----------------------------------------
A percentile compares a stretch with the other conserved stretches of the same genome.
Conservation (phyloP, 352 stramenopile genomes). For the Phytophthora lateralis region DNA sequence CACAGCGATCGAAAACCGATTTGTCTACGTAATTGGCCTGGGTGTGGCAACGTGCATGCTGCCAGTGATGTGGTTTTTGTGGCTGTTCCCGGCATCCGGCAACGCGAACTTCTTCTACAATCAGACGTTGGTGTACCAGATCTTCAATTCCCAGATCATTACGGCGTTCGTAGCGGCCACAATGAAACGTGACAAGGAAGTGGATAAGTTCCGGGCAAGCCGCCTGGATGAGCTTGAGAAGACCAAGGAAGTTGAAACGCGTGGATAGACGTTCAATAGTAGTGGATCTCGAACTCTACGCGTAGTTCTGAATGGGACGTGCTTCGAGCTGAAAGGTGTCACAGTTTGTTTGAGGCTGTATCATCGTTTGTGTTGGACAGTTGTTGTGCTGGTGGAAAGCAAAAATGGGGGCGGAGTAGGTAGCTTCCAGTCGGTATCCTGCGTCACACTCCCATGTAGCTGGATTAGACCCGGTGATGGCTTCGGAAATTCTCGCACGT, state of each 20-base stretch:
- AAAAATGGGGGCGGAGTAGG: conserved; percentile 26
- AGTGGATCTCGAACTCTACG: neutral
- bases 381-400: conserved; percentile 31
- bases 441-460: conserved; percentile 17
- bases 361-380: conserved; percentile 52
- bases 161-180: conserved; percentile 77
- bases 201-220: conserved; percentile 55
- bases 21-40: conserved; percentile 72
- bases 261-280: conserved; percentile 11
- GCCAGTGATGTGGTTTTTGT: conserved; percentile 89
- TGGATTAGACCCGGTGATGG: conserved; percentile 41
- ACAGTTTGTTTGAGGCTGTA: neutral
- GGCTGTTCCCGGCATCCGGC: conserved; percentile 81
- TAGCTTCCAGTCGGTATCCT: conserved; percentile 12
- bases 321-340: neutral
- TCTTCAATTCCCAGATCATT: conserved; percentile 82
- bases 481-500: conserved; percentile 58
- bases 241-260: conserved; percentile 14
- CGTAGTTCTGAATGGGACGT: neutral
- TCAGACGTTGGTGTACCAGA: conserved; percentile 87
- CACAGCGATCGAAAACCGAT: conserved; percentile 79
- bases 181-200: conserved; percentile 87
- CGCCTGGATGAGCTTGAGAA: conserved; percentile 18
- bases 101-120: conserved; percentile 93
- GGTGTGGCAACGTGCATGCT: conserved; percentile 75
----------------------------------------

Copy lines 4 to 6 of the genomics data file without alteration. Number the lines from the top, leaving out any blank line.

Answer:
- AGTGGATCTCGAACTCTACG: neutral
- bases 381-400: conserved; percentile 31
- bases 441-460: conserved; percentile 17